Shelves: genre-ya-sf
This review has been hidden because it contains spoilers. To view it, click here.
Bill Dauster
Mar 05, 2018 rated it really liked it  ·  review of another edition
Lord of the Flies in space. 15-year-olds raised on a ship headed to a new world experience division and violence, but learn from their experiences. Sargent does a nice job of reflecting problems with human society in this world in microcosm. The story of an ark to settle a new world was more novel in 1983, but little about the story seems novel now.
Nov 04, 2019 rated it it was ok  ·  review of another edition
Shelves: science-fiction
Quick read while I was down with a cold. Certainly not the best of Pamela Sargent but entertaining nonetheless.
Jan 26, 2019 rated it liked it  ·  review of another edition
This book was okay. The Beginning is kind of boring and brutal to read, but things pick up as it goes on and you get invested in characters. They stop complaining so much about nonsense.
Jul 16, 2018 rated it liked it  ·  review of another edition
I read this book as a kid and for the longest time couldn’t remember the name of it, but always wanted to re-read it. Thanks to Google I was finally able to find it.
Chapter by Chapter
Earthseed was…amazing! Seriously, it was so good. It’s no wonder that Paramount Pictures has teamed up with Melissa Rosenberg (the adaptor of the Twilight films) to release Earthseed through Tall Girl Productions as a major motion picture. I am so curious to see what they will come up with!

When I first read the synopsis, I thought that Earthseed was going to be a read similar to that of Beth Revis’ Across The Universe. Although there are a few similarities, Earthseed stands up on its own. Think
Apr 15, 2012 rated it really liked it
Audiobook from Blackstone Audio, Inc.
Narrated by Amy Rubinate
Length: just under 8 hours

I'm reasonably certain that I read this book when I was a lot younger. When I saw that the entire Seed trilogy was coming to audio, I looked into them and thought I'd read Earthseed. I know I didn't read the other two books in the series, Farseed and Seed Seeker (the last two were written much later). Regardless, it's understandable why this book is getting attention again, almost 30 years since it was
Mar 20, 2012 rated it liked it  ·  review of another edition
Shelves: 2012
(3.5 stars)

(originally reviewed on Starmetal Oak Reviews)

It’s been quite a while since my last real review and I’m sorry for that – it’s just been so busy around here lately and I’ve been in a sort of reading slump. Maybe it’s just anticipation for Diablo II to come out and then the trip to Book Expo America having an odd effect.

I think maybe Earthseed suffered a bit from my reading slump or maybe it participated in it a little, at least in the beginning. The story starts out as something like
Michelle (Undeniably Book Nerdy)
I'm not much of a sci-fi fan, but Earthseed sounded like an interesting read so I decided to give the novel and the genre a chance.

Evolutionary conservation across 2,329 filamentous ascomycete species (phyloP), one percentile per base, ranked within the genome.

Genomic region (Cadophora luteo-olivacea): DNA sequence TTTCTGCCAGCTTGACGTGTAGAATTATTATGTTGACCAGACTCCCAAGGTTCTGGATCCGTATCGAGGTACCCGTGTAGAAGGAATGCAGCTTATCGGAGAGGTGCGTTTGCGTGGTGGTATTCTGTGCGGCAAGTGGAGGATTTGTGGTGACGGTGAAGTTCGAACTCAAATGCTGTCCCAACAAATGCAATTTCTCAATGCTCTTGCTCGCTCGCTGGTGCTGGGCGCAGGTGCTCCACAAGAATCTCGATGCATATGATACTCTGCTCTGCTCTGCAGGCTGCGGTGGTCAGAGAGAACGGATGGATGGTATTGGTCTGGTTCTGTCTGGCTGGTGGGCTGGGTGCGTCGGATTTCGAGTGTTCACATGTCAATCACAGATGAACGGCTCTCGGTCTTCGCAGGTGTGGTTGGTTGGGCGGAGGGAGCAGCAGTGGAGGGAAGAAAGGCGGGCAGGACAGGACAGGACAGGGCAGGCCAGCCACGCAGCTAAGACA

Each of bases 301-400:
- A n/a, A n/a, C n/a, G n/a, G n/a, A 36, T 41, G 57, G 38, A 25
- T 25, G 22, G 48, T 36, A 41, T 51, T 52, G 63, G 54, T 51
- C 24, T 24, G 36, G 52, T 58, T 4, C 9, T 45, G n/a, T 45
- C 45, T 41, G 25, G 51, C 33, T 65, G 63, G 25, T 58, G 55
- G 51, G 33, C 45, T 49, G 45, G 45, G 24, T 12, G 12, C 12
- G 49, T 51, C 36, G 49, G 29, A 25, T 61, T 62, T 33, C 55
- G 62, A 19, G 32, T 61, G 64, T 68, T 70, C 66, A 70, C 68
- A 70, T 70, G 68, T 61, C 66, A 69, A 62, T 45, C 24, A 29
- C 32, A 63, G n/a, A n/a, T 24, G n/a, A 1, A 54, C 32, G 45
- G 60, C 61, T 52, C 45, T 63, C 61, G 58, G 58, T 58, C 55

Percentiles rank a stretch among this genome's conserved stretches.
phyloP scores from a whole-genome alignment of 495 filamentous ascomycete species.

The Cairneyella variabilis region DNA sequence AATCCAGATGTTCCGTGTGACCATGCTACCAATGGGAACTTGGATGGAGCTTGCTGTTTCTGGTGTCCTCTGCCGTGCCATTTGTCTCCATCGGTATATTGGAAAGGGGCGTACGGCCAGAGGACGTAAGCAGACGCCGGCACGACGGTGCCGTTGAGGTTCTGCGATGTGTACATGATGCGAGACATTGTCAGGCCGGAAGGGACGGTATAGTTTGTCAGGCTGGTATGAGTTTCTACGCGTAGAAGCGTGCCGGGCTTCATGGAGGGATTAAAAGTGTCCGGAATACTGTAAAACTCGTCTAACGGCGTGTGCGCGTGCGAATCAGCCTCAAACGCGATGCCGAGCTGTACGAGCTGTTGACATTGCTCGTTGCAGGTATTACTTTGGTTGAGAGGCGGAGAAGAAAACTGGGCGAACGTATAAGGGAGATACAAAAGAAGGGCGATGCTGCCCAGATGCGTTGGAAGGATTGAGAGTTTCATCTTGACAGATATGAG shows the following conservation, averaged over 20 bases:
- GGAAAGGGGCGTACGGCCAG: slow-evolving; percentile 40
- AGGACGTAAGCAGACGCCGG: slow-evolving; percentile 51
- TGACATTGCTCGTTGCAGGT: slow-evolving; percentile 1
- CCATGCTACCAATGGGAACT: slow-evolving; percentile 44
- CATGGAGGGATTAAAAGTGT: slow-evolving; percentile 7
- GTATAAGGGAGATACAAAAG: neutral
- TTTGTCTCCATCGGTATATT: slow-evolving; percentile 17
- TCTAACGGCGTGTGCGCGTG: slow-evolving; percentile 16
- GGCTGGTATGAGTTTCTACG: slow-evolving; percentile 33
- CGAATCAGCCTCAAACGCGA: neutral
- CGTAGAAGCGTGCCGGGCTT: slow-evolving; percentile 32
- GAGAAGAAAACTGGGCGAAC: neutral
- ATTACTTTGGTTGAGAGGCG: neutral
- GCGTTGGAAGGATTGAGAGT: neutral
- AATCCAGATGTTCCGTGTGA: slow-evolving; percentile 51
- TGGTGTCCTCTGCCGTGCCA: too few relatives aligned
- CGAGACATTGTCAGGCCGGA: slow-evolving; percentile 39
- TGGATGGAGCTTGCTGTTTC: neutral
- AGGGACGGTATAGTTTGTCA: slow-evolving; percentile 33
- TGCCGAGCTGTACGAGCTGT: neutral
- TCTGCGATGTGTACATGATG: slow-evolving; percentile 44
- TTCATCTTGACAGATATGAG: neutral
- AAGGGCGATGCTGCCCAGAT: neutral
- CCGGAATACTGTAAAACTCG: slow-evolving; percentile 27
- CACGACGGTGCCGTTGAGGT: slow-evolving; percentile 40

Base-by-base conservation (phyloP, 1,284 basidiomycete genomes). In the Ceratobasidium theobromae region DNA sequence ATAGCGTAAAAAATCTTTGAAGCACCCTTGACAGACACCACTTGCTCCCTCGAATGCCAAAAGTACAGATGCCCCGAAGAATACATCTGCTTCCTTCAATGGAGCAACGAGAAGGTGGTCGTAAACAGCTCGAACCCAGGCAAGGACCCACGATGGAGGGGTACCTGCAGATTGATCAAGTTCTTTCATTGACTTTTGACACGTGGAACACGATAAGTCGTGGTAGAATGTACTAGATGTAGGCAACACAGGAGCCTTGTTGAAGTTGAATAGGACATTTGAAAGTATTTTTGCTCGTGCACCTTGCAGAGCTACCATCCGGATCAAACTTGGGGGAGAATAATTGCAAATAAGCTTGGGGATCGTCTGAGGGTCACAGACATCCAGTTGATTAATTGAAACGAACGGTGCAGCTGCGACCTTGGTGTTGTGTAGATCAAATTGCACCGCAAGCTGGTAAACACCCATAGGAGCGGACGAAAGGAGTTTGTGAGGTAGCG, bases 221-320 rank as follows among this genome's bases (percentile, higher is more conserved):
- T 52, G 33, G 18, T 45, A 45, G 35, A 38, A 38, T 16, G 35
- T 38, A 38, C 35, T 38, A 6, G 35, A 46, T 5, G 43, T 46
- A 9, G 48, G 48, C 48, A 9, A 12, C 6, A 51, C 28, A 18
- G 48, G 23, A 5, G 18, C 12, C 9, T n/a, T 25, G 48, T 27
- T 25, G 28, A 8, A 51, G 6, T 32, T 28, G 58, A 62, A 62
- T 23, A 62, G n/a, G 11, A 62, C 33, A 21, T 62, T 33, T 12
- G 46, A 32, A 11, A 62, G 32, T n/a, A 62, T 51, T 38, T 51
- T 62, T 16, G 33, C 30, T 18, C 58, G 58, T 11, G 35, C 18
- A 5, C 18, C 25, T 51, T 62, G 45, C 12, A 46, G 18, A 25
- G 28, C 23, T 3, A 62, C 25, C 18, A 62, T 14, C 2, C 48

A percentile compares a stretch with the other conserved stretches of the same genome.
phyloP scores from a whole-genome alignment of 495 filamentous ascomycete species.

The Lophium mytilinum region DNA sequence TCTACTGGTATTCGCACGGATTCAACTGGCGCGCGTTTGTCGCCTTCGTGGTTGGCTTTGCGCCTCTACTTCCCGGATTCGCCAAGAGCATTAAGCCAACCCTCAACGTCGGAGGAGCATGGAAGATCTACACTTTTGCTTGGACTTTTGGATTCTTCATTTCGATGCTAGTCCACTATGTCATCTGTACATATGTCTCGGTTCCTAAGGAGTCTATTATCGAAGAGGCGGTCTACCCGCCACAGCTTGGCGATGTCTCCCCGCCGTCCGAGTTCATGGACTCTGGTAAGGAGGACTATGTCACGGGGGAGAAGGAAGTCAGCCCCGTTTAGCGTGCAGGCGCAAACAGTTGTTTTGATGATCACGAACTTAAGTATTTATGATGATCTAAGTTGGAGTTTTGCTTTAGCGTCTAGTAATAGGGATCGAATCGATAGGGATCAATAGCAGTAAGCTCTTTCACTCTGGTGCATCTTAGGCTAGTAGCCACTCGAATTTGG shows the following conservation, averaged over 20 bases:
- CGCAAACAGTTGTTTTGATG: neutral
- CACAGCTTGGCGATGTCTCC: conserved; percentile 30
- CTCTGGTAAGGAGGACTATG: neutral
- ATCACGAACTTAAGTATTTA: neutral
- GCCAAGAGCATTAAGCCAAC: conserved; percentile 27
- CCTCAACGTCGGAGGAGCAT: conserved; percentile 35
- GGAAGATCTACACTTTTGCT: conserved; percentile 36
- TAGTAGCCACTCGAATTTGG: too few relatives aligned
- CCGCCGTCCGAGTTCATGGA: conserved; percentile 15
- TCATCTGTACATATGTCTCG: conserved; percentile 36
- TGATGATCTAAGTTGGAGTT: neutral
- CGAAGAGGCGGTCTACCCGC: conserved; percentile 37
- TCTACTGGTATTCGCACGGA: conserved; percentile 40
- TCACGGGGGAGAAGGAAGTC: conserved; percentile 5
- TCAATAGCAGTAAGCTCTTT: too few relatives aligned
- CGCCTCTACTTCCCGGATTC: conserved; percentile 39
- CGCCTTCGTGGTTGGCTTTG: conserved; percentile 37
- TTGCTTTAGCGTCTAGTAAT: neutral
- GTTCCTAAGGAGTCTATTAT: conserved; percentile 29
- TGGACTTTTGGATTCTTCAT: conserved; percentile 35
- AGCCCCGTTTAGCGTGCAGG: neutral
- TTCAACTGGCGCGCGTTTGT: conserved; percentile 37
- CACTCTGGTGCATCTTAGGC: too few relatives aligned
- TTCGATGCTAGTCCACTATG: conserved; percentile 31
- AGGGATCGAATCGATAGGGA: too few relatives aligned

When I was reading the novel there were quite a few things that bothered me but after I finished it and thought about it, it was an okay read overall. I am going to break down my review into three parts to explain my thoughts:

First, let's talk plot. It was interesting and different--obviously I kept reading and finished the novel. However, I had a like/dislike
Feb 15, 2012 rated it it was amazing  ·  review of another edition
This book first came out way back in the 80s (1983 I think, but I'm not exactly sure of the date), and sure, at the time, I wasn't reading YA because I was more stuck in that infinite Nancy Drew/Trixie Beldon loop. So I never heard of it and totally missed it. But now it's been re-released (and optioned for film by Paramount), and I was thrilled to get a copy after hearing it pitched at ALA Midwinter.

EARTHSEED by Pamela Sargent (Tor Teen, February 28, 2012)

What did I love about EARTHSEED?

Jun 01, 2011 rated it liked it
These kids are on a ship who, I guess, is symbolic for many things - God, parents, order, etc. They refer to it as Ship. It advises them. It is ultimately raising them and preparing them so they can be dropped off on a planet somewhat like earth and start a new civilization. Ship is artificial intelligence with feelings and consciousness (?). Ship has an area on it called The Hollow. And, as a test, the kids in the ship (Im guessing there are somewhere close to a hundred?) will enter the Hollow ...more
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Pamela Sargent has won the Nebula Award, the Locus Award, and has been a finalist for the Hugo Award, the Theodore Sturgeon Memorial Award, and the Sidewise Award for alternate history. In 2012, she was honored with the Pilgrim Award by the Science Fiction Research Association for lifetime achievement in science fiction scholarship. She is the author of the novels Cloned Lives, The Sudden Star, ...more

Other books in the series

Seed (3 books)
  • Farseed (Seed, #2)
  • Seed Seeker (Seed, #3)
“Nature often allows a person only one mistake.” 6 likes
“The weapons are held to the head of all the world, and the world behaves. No one has an advantage; no one can win.” 1 likes